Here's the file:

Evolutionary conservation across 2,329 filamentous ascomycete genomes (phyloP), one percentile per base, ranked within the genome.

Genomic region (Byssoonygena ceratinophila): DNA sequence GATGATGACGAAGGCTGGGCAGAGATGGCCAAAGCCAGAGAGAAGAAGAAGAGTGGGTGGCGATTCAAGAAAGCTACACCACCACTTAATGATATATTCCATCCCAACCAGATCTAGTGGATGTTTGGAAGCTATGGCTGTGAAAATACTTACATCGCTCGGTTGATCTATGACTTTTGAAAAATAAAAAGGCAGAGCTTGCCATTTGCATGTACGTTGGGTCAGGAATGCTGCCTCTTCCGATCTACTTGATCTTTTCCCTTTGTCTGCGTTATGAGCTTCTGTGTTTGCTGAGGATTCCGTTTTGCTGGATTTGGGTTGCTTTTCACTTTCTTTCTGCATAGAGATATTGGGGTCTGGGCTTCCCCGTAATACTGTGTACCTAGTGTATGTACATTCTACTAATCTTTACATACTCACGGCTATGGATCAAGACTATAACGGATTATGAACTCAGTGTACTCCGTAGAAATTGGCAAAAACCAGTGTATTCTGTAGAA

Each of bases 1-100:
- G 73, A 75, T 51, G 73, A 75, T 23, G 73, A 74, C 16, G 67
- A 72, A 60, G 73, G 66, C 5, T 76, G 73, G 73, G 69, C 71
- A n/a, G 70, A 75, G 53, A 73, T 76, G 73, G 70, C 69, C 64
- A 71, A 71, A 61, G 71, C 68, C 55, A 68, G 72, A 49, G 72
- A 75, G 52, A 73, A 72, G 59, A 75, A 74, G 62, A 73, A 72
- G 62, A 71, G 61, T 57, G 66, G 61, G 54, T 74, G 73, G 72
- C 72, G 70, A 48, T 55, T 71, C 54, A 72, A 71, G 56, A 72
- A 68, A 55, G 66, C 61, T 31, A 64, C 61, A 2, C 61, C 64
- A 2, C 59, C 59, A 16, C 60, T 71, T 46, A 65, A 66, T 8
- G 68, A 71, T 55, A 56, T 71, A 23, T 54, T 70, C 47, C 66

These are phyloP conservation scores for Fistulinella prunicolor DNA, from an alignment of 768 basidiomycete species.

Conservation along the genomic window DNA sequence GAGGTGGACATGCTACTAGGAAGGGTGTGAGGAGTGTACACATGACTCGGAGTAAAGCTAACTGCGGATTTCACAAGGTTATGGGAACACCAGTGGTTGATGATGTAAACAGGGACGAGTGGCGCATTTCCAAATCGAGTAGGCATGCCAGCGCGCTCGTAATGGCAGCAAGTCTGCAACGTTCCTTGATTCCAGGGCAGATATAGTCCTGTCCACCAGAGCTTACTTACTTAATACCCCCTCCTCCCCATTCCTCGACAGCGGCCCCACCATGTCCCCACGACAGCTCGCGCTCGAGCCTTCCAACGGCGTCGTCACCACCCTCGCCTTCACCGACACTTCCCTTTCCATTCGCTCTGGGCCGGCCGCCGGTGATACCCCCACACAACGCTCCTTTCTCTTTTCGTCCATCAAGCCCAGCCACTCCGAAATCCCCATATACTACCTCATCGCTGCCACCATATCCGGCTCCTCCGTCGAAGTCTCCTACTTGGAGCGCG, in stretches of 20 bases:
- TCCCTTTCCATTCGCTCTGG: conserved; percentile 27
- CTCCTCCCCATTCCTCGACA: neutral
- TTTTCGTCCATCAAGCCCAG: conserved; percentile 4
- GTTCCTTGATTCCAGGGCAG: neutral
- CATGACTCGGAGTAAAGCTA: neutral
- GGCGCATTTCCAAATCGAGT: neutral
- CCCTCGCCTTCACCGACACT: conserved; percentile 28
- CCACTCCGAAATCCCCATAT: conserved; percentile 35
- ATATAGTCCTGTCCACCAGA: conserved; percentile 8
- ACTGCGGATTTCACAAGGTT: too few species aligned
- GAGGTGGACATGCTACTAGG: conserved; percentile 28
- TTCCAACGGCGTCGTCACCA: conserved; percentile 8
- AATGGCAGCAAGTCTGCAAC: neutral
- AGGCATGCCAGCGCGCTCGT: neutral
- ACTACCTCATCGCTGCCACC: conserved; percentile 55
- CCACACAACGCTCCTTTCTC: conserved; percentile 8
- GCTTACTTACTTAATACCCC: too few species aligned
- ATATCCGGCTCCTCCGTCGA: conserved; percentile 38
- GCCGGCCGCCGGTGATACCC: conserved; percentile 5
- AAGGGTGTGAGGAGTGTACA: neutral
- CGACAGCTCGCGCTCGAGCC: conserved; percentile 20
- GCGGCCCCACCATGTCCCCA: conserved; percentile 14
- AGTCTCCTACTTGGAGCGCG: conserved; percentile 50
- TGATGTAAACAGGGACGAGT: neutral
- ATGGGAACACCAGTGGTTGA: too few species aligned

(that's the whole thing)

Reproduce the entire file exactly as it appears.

Evolutionary conservation across 2,329 filamentous ascomycete genomes (phyloP), one percentile per base, ranked within the genome.

Genomic region (Byssoonygena ceratinophila): DNA sequence GATGATGACGAAGGCTGGGCAGAGATGGCCAAAGCCAGAGAGAAGAAGAAGAGTGGGTGGCGATTCAAGAAAGCTACACCACCACTTAATGATATATTCCATCCCAACCAGATCTAGTGGATGTTTGGAAGCTATGGCTGTGAAAATACTTACATCGCTCGGTTGATCTATGACTTTTGAAAAATAAAAAGGCAGAGCTTGCCATTTGCATGTACGTTGGGTCAGGAATGCTGCCTCTTCCGATCTACTTGATCTTTTCCCTTTGTCTGCGTTATGAGCTTCTGTGTTTGCTGAGGATTCCGTTTTGCTGGATTTGGGTTGCTTTTCACTTTCTTTCTGCATAGAGATATTGGGGTCTGGGCTTCCCCGTAATACTGTGTACCTAGTGTATGTACATTCTACTAATCTTTACATACTCACGGCTATGGATCAAGACTATAACGGATTATGAACTCAGTGTACTCCGTAGAAATTGGCAAAAACCAGTGTATTCTGTAGAA

Each of bases 1-100:
- G 73, A 75, T 51, G 73, A 75, T 23, G 73, A 74, C 16, G 67
- A 72, A 60, G 73, G 66, C 5, T 76, G 73, G 73, G 69, C 71
- A n/a, G 70, A 75, G 53, A 73, T 76, G 73, G 70, C 69, C 64
- A 71, A 71, A 61, G 71, C 68, C 55, A 68, G 72, A 49, G 72
- A 75, G 52, A 73, A 72, G 59, A 75, A 74, G 62, A 73, A 72
- G 62, A 71, G 61, T 57, G 66, G 61, G 54, T 74, G 73, G 72
- C 72, G 70, A 48, T 55, T 71, C 54, A 72, A 71, G 56, A 72
- A 68, A 55, G 66, C 61, T 31, A 64, C 61, A 2, C 61, C 64
- A 2, C 59, C 59, A 16, C 60, T 71, T 46, A 65, A 66, T 8
- G 68, A 71, T 55, A 56, T 71, A 23, T 54, T 70, C 47, C 66

These are phyloP conservation scores for Fistulinella prunicolor DNA, from an alignment of 768 basidiomycete species.

Conservation along the genomic window DNA sequence GAGGTGGACATGCTACTAGGAAGGGTGTGAGGAGTGTACACATGACTCGGAGTAAAGCTAACTGCGGATTTCACAAGGTTATGGGAACACCAGTGGTTGATGATGTAAACAGGGACGAGTGGCGCATTTCCAAATCGAGTAGGCATGCCAGCGCGCTCGTAATGGCAGCAAGTCTGCAACGTTCCTTGATTCCAGGGCAGATATAGTCCTGTCCACCAGAGCTTACTTACTTAATACCCCCTCCTCCCCATTCCTCGACAGCGGCCCCACCATGTCCCCACGACAGCTCGCGCTCGAGCCTTCCAACGGCGTCGTCACCACCCTCGCCTTCACCGACACTTCCCTTTCCATTCGCTCTGGGCCGGCCGCCGGTGATACCCCCACACAACGCTCCTTTCTCTTTTCGTCCATCAAGCCCAGCCACTCCGAAATCCCCATATACTACCTCATCGCTGCCACCATATCCGGCTCCTCCGTCGAAGTCTCCTACTTGGAGCGCG, in stretches of 20 bases:
- TCCCTTTCCATTCGCTCTGG: conserved; percentile 27
- CTCCTCCCCATTCCTCGACA: neutral
- TTTTCGTCCATCAAGCCCAG: conserved; percentile 4
- GTTCCTTGATTCCAGGGCAG: neutral
- CATGACTCGGAGTAAAGCTA: neutral
- GGCGCATTTCCAAATCGAGT: neutral
- CCCTCGCCTTCACCGACACT: conserved; percentile 28
- CCACTCCGAAATCCCCATAT: conserved; percentile 35
- ATATAGTCCTGTCCACCAGA: conserved; percentile 8
- ACTGCGGATTTCACAAGGTT: too few species aligned
- GAGGTGGACATGCTACTAGG: conserved; percentile 28
- TTCCAACGGCGTCGTCACCA: conserved; percentile 8
- AATGGCAGCAAGTCTGCAAC: neutral
- AGGCATGCCAGCGCGCTCGT: neutral
- ACTACCTCATCGCTGCCACC: conserved; percentile 55
- CCACACAACGCTCCTTTCTC: conserved; percentile 8
- GCTTACTTACTTAATACCCC: too few species aligned
- ATATCCGGCTCCTCCGTCGA: conserved; percentile 38
- GCCGGCCGCCGGTGATACCC: conserved; percentile 5
- AAGGGTGTGAGGAGTGTACA: neutral
- CGACAGCTCGCGCTCGAGCC: conserved; percentile 20
- GCGGCCCCACCATGTCCCCA: conserved; percentile 14
- AGTCTCCTACTTGGAGCGCG: conserved; percentile 50
- TGATGTAAACAGGGACGAGT: neutral
- ATGGGAACACCAGTGGTTGA: too few species aligned